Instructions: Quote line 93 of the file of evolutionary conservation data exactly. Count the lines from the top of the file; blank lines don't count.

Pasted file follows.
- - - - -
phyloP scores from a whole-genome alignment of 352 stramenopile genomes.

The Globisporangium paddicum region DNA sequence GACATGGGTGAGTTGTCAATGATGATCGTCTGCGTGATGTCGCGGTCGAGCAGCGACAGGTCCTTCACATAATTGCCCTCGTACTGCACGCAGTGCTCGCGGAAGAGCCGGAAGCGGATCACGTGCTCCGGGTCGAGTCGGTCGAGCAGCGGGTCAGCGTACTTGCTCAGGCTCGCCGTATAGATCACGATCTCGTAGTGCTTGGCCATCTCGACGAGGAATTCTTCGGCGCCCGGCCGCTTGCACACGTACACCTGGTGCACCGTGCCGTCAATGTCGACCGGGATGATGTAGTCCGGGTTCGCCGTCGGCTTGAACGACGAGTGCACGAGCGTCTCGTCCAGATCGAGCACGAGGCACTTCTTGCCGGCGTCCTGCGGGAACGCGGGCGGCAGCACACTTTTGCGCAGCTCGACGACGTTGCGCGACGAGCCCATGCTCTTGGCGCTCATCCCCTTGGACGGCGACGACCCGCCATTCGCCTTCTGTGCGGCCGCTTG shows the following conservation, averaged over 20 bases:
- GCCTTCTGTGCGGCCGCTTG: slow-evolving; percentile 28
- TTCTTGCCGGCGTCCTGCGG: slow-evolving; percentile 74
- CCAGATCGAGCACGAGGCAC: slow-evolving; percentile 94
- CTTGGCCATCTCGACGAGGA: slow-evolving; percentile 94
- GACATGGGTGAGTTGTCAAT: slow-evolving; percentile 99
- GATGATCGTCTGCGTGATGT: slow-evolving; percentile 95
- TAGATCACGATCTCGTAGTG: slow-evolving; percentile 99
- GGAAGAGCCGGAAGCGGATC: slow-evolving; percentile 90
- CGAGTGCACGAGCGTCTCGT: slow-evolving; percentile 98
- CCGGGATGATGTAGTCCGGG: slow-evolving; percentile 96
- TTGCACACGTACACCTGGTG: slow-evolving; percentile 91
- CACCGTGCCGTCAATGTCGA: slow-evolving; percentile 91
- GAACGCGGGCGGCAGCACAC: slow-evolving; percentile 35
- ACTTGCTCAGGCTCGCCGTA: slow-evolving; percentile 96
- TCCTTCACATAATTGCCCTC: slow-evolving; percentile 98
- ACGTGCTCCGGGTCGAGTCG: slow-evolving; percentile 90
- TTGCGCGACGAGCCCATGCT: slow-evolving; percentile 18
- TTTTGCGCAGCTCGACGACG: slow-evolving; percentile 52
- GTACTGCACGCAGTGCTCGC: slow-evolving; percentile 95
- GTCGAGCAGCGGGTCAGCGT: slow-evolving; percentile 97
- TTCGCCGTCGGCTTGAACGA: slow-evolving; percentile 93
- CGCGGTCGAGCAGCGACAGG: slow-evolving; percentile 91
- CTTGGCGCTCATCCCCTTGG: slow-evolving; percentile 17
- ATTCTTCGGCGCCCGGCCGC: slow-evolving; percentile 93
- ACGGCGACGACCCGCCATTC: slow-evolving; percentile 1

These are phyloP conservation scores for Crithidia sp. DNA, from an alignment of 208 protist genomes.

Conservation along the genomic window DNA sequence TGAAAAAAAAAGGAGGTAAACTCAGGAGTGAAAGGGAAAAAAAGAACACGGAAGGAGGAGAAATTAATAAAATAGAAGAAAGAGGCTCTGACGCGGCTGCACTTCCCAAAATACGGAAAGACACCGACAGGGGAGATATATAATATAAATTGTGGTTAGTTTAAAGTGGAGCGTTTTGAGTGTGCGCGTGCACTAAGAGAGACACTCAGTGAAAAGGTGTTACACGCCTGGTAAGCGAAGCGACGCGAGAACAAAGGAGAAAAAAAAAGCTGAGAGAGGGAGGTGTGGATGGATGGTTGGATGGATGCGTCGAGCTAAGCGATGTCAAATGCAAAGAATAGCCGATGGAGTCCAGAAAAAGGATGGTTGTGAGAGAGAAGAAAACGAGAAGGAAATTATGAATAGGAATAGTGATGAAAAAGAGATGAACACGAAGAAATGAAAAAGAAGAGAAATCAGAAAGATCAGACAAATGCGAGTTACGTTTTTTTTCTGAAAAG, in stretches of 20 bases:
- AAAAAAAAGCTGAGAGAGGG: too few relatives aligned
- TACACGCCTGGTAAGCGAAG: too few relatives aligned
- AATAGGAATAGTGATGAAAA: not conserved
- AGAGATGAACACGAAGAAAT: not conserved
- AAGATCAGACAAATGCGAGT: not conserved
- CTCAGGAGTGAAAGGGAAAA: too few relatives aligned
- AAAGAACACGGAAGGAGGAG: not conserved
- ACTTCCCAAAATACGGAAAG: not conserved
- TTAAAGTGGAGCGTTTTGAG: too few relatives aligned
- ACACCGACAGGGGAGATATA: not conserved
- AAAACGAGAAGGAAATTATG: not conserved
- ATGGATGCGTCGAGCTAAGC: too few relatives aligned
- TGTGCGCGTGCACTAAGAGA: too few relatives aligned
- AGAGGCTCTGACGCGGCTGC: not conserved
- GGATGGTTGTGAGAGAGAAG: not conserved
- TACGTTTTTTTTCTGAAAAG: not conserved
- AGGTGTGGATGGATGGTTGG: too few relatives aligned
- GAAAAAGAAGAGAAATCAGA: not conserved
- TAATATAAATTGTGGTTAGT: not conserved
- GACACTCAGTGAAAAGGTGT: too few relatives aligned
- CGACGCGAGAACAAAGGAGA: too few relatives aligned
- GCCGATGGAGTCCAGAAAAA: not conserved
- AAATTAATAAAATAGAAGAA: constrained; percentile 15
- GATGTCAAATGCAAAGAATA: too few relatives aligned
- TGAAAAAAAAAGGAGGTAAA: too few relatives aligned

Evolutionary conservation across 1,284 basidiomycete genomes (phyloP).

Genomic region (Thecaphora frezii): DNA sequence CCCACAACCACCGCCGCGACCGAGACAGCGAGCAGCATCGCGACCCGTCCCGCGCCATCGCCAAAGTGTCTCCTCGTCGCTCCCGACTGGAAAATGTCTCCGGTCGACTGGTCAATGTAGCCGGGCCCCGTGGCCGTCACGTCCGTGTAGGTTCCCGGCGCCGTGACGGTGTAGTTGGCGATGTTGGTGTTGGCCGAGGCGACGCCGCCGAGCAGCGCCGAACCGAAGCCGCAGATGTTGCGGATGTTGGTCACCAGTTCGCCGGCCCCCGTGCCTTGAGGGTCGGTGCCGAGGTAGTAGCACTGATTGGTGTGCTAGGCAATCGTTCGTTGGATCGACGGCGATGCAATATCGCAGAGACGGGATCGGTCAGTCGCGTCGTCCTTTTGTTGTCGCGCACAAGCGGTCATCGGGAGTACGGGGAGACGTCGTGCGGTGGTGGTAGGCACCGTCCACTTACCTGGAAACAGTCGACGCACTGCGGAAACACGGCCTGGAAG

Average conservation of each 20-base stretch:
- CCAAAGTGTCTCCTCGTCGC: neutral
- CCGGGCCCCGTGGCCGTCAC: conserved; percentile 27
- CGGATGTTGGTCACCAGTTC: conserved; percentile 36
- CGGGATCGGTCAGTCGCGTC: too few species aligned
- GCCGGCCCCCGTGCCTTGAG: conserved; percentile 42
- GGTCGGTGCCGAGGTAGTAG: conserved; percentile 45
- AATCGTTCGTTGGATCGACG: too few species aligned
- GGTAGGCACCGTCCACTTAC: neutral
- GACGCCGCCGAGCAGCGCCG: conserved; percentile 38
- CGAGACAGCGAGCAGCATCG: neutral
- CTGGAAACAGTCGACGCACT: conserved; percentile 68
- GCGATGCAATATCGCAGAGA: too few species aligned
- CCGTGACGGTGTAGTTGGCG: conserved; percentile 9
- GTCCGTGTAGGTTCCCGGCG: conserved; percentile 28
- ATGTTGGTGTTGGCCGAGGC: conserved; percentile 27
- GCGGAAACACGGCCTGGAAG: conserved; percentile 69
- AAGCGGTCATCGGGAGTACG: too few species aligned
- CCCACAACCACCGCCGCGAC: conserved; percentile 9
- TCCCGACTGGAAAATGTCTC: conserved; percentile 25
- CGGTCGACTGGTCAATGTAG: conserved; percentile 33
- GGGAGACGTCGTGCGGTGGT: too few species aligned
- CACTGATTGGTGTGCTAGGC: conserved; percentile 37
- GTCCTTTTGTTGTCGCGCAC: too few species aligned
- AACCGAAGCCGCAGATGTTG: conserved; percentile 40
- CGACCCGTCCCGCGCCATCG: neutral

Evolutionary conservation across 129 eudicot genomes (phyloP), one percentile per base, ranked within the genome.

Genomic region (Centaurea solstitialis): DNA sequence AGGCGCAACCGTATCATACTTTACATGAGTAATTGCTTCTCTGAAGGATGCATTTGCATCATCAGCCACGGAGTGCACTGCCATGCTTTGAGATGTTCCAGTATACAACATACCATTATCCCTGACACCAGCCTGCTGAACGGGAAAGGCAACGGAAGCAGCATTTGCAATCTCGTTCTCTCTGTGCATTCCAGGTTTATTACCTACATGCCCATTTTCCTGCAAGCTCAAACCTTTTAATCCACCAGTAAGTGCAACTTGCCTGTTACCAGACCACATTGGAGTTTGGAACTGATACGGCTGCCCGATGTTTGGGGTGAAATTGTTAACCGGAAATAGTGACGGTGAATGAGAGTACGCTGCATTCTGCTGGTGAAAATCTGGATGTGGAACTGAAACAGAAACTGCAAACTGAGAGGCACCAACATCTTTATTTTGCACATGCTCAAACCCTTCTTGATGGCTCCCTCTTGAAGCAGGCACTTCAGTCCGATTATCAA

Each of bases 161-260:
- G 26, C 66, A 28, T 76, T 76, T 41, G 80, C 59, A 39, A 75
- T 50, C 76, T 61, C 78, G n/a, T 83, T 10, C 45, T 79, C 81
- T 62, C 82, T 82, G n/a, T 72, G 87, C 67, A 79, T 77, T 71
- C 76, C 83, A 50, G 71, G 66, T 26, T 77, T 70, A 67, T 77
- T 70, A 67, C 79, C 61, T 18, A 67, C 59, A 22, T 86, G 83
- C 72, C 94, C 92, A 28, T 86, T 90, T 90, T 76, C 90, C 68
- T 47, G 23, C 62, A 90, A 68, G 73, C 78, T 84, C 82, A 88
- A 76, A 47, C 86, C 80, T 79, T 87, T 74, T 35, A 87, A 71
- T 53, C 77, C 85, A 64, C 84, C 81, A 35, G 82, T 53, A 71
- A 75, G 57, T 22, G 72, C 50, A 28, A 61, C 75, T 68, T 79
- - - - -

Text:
- A 76, A 47, C 86, C 80, T 79, T 87, T 74, T 35, A 87, A 71